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Top 10 Greatest Green Day Songs

VO: Rebecca Brayton
Formed in 1987, Green Day is a punk rock band originating in California and consisting of Billie Joe Armstrong, Mike Dirnt and Tre Cool. In 2012, Jason White became a full-fledged member in 2012, though he’d been touring and recording with them for over a decade. The band starting off making a name for themselves in punk rock, but have since expanded into alt-rock, pop punk and other styles, which has earned them massive mainstream popularity and commercial success. They’re now one of the best-selling artists ever. For this list, we’ve chosen our entries based on a combination of the artist’s fan favorites with their most commercially successful songs. Join as we count down our picks for the top 10 Green Day Songs. Special thanks to our users Jake Fraser, Jogs Martinez, Rolando Royster, Al Bebak, noehelsalawi, aldqbigsquare, albertficher, pannkakesangen, Ben Knight and Deathmatch1959 for submitting the idea on our Suggestions Page at WatchMojo.comsuggest.

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They don’t wanna be American Idiots. Welcome to and today we’re counting down our picks for the top 10 Green Day Songs.

For this list, we’ve chosen our entries based on a combination of the artist’s fan favorites and their most commercially successful songs.

#10: “Brain Stew”
Insomniac (1995)

This track off Green Day’s fourth album was released as one single with “Jaded,” since the songs bleed into each other. But it’s “Brain Stew” that we’ve chosen for the list, because of its memorable guitar riff and simple lyrics. With its punk rock vibes, the top forty track is also a Green Day live staple.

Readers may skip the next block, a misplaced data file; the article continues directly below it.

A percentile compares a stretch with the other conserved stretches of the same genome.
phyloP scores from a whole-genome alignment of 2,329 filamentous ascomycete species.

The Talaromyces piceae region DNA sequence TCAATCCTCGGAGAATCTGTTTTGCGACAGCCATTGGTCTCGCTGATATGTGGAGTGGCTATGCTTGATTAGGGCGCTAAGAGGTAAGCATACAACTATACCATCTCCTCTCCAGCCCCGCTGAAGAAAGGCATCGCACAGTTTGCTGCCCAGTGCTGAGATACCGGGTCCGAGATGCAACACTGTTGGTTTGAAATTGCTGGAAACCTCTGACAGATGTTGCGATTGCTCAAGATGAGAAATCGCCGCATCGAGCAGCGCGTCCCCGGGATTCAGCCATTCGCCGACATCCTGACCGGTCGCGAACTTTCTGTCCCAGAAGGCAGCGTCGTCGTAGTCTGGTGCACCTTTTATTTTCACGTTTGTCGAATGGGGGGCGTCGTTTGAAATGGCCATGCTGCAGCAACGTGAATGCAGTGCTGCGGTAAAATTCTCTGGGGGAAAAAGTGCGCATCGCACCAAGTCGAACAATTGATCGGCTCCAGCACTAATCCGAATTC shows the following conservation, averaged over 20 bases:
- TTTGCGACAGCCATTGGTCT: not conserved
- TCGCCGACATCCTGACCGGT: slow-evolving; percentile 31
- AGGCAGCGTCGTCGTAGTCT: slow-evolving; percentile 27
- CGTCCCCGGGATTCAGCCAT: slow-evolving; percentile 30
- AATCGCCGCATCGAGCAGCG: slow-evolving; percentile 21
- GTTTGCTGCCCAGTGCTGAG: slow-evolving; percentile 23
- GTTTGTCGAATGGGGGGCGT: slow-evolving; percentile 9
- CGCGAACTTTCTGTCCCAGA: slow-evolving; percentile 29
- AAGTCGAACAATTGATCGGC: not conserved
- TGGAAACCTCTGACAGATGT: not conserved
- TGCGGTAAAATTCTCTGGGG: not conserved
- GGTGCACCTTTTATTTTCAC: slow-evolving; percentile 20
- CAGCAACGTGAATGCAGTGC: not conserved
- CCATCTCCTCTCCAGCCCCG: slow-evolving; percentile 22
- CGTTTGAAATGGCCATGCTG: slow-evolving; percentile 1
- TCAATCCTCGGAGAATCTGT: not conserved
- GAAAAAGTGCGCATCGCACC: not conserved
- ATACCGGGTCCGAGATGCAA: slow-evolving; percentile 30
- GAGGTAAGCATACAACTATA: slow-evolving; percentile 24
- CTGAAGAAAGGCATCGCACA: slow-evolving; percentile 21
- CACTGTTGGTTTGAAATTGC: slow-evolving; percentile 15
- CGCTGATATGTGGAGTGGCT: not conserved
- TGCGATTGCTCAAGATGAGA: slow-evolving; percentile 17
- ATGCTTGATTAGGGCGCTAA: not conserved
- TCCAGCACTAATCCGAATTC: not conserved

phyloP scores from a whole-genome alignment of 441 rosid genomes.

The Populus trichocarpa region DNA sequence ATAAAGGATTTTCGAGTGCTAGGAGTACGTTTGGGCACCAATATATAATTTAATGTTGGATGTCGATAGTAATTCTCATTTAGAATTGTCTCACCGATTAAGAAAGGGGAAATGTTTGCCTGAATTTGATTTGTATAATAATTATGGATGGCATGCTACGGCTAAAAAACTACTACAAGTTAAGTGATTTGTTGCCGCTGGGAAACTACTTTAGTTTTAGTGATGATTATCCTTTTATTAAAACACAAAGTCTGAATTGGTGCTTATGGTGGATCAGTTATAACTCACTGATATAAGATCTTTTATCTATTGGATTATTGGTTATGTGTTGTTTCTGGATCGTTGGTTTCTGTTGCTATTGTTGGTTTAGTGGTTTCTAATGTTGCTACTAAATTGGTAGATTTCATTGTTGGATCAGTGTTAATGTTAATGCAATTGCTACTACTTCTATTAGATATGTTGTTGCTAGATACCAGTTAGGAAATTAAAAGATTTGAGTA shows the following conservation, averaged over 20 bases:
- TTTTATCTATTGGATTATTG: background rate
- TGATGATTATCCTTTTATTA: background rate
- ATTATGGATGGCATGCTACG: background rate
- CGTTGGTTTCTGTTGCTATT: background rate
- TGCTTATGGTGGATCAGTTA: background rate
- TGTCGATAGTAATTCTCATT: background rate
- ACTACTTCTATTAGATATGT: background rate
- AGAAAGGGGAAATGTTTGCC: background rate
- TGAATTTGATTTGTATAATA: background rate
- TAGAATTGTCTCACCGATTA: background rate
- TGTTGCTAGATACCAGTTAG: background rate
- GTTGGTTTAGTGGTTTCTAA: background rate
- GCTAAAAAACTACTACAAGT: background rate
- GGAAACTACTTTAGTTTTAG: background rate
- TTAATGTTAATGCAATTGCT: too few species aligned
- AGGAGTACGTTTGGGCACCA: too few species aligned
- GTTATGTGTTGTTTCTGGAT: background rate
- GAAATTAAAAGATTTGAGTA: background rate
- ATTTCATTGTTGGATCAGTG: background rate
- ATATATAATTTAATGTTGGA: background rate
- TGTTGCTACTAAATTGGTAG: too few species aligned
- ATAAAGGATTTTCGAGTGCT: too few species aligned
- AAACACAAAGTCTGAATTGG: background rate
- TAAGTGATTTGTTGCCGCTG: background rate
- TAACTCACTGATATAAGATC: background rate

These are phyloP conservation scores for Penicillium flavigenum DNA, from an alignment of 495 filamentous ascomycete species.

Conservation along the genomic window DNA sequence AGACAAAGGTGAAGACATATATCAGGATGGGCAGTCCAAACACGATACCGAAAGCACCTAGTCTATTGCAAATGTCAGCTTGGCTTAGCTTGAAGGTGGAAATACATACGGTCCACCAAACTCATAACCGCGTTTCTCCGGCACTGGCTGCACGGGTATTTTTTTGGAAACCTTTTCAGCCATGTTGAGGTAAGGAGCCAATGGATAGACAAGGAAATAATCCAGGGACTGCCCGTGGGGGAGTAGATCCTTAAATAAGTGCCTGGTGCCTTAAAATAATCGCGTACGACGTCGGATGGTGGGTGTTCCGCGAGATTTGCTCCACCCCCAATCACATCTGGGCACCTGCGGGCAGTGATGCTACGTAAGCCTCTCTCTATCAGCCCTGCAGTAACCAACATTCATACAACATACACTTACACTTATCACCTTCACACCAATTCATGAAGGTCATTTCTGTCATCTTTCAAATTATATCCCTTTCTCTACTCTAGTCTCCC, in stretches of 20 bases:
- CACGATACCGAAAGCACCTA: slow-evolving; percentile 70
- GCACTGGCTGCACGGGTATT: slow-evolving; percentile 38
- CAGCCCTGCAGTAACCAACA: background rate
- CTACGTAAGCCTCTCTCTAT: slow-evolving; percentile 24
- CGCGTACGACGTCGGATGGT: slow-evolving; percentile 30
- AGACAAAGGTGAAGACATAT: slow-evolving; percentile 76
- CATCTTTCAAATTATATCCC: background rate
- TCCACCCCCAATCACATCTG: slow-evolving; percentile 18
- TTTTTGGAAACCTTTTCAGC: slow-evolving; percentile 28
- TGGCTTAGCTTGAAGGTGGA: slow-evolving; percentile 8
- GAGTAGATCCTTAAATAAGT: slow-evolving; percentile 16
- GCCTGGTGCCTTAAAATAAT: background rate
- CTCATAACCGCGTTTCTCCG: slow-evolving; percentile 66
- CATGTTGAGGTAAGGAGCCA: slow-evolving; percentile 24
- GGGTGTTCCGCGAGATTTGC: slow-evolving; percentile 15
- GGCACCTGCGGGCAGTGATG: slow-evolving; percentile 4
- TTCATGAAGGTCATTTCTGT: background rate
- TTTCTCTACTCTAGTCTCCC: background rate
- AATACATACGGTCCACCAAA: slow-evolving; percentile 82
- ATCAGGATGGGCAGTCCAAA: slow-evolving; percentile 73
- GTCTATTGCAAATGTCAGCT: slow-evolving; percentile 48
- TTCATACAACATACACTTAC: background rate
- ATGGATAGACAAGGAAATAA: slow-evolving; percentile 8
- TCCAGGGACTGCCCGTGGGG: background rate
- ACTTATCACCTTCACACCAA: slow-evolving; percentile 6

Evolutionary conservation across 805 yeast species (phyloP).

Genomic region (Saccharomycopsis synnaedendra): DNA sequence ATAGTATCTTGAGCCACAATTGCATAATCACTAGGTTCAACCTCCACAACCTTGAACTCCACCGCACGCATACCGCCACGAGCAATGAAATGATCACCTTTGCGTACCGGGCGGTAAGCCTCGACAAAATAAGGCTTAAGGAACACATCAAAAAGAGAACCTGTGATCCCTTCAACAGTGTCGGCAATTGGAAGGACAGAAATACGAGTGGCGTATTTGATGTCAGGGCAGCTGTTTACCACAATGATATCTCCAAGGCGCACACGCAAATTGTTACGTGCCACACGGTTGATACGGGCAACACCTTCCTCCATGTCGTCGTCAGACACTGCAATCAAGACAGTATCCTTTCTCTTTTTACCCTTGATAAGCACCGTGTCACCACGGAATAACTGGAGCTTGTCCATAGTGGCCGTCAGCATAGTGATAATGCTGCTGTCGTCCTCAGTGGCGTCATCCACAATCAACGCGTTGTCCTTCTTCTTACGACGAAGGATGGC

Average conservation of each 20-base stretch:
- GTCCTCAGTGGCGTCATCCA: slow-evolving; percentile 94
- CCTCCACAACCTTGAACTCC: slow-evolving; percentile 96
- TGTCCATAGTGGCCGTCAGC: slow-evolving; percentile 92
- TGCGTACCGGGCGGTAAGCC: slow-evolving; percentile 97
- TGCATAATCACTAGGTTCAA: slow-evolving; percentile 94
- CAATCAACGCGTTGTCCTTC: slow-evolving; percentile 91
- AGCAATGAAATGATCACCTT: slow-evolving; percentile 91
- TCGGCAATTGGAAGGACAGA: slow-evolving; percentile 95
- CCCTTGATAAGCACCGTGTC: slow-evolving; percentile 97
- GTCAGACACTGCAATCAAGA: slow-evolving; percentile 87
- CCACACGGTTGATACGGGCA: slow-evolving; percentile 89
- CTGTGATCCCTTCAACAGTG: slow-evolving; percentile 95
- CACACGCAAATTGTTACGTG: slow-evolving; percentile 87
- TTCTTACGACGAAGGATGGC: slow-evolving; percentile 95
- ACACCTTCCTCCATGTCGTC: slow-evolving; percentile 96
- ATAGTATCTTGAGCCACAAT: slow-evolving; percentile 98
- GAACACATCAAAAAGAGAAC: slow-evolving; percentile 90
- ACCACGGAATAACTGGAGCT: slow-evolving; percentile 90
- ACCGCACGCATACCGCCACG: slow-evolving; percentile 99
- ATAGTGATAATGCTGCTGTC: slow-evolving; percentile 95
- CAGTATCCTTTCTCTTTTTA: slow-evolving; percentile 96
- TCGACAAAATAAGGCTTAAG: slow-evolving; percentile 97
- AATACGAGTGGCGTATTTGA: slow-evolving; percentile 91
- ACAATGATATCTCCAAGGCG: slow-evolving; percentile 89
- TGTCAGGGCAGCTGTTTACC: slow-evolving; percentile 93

#9: “Hitchin’ a Ride”
Nimrod (1997)

Nimrod’s first single is an alt-rock and punk rock concoction with a shuffle beat that’s sure to get you moving. Opening with violin, “Hitchin’ a Ride” captivates us with Mike Dirnt’s bass and Tre Cool’s drumming. Billy Joe Armstrong keeps the pace with his vocals and guitar work, and then the song culminates in a build-up where the band lets it all loose. That’s just our kind of ride!

#8: “Welcome to Paradise”
Dookie (1994)

Though it was originally recorded for Kerplunk, it’s the version off Dookie we’ve put here. Their third album’s second single kicks off with a blast that immediately reels you in. Add Tre Cool’s frantic drumming and Dirnt’s bass solo to Armstrong’s vocals and guitar and you’ve got a song that’s an awesome showcase of the trio’s chemistry. It’s classic Green Day all the way.

#7: “When I Come Around”
Dookie (1994)

With its four-chord main riff and two-chord chorus, this mid-tempo punk and alt-rocker may be simple, but it’s also oh-so-effective. Written following Armstrong’s breakup with a girlfriend, “When I Come Around” is so catchy that radio stations wouldn’t stop playing it. The song also topped the Modern Rock Tracks chart and helped cement Green Day’s mainstream popularity.

#6: “Boulevard of Broken Dreams”
American Idiot (2004)